OK, I figure I've put it off long enough to where most people have forgotten I said I was going to do it. Perfect!
I haven't felt exceeding levels of motiviation to review "Twilight" for two reasons: 1) Half of you cornered me the day after I saw it and asked me my opinion then, and 2) You're all going to be very disappointed in what I have to say anyway. Allow me to explain, won't you?
Let's start with an example. Stephanie (you remember Stephanie) knew the movie would suck, but still held out a glimmer of hope that it wouldn't be as bad as she feared. She wound up hating it. Now class, who can point out where she went wrong? Anyone? Anyone? Yes, that's right, the part where she hoped it wouldn't suck. That was her big mistake. You will discover throughout the rest of my comments here that with regard to Twilight, hope is your worst enemy.
Now let's take another example, that being Ethel, who I also saw the film with. Ethel knew the movie would suck. She hoped for nothing, including coming out without having slit her wrists to end the pain. Ethel walked away from the film pleasantly surprised.
I know how Ethel felt, because I had much the same experience as she. Before the film came out I watched the youtube videos of the Twilight film in production and all versions of previews to be had. Why? Because I did not want to go into this film unprepared, specifically for the worst. The previews alone sent me spiraling into a deep abyss of personal horror. The previews are supposed to be examples of the best parts of a film to entice potential viewers to see it. And the previews were embarrassingly bad. The preproduction videos were even worse. I've decided there's only one thing worse than seeing a trainwreck and that's watching it actually happen. Such were the preproduction videos. Even now the thought of them make me heave just a little. "This is gonna be BAD," I said to myself. I went to see it anyway.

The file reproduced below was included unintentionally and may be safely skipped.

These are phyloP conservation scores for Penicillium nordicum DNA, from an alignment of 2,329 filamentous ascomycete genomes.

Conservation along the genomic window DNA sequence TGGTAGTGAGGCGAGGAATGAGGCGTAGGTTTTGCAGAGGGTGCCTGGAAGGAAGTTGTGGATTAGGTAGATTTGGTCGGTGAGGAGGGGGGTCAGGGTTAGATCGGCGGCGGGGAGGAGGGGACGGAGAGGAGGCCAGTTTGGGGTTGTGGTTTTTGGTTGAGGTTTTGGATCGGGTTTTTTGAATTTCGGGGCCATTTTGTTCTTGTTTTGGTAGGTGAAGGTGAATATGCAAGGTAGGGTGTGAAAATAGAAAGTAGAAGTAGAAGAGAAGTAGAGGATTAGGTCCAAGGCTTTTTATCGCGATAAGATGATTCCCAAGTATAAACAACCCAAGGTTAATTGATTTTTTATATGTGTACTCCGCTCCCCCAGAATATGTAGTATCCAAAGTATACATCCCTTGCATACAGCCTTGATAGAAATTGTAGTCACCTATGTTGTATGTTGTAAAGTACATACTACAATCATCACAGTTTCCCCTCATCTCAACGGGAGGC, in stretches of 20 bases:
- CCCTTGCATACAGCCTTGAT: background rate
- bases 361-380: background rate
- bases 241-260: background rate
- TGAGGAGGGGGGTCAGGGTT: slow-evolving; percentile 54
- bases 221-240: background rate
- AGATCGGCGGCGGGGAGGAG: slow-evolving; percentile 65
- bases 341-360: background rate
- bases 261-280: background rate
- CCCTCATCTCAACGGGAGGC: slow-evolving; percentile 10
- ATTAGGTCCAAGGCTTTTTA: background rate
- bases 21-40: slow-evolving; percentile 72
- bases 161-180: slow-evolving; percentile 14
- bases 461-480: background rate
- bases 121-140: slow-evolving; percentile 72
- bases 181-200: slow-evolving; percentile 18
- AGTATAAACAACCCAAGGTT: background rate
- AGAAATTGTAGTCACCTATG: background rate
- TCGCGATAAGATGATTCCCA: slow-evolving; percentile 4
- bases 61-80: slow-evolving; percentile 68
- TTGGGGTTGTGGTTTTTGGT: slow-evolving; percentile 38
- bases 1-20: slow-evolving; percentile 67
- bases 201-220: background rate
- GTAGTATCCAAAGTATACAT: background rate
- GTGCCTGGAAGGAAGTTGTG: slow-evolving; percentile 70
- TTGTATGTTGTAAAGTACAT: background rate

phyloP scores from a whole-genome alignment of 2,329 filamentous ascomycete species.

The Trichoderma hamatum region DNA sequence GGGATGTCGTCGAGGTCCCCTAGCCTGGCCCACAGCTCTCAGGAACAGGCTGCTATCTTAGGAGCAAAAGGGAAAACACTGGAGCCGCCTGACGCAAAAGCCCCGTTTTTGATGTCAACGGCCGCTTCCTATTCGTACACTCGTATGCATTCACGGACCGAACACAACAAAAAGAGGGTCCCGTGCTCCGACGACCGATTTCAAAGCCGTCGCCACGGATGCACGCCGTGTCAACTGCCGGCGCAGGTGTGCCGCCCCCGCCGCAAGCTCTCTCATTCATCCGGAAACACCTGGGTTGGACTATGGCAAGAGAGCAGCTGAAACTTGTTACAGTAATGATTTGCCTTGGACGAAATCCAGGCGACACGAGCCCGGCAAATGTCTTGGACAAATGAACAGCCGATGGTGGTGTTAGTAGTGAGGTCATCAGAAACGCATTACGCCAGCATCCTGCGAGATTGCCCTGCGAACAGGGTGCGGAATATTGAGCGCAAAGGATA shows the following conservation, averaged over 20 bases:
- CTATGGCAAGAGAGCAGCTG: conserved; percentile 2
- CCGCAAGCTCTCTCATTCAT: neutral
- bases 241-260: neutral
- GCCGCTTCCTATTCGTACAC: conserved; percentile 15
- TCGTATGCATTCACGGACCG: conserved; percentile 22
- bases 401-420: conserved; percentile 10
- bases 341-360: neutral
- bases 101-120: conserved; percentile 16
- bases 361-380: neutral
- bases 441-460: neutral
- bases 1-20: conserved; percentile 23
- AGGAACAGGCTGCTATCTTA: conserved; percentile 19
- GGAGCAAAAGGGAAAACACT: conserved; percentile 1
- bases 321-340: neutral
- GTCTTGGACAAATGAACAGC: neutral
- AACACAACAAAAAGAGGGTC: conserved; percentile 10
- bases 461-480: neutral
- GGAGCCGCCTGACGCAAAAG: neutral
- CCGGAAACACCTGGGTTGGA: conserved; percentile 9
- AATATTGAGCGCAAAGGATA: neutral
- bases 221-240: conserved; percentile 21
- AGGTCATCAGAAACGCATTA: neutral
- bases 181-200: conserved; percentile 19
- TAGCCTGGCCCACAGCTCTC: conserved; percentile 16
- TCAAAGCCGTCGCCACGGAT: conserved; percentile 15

What I discovered while watching the film was that I had successfully set my expectations low enough in nearly every category enough to be satisfied. Two categories though, were a problem for me. The first was the special effects of the film. I recall watching the preproduction shots and thinking, "Man, those special effects look awful. I sure hope (DANGER WILL ROBINSON, DANGER) they aren't nearly as bad in the film itself!" They were. Worse even. And they left me intensely disappointed. I didn't expect much mind you, but I expected them to look better than that. It was not to be so. In fact, what they had saved from showing in the previews for us to marvel at in the film itself were some of the silliest effects of the whole movie. I realize they were working with a tight budget, but how do you screw that up so monumentally? They really should have warned us that Edward's version of "running" would resemble more what a cat does when he doesn't want to be picked up but you pick him up anyway--that comical sort of leg-flinging in midair sorta thing. I only recall chuckling twice during the film, and that was one of them.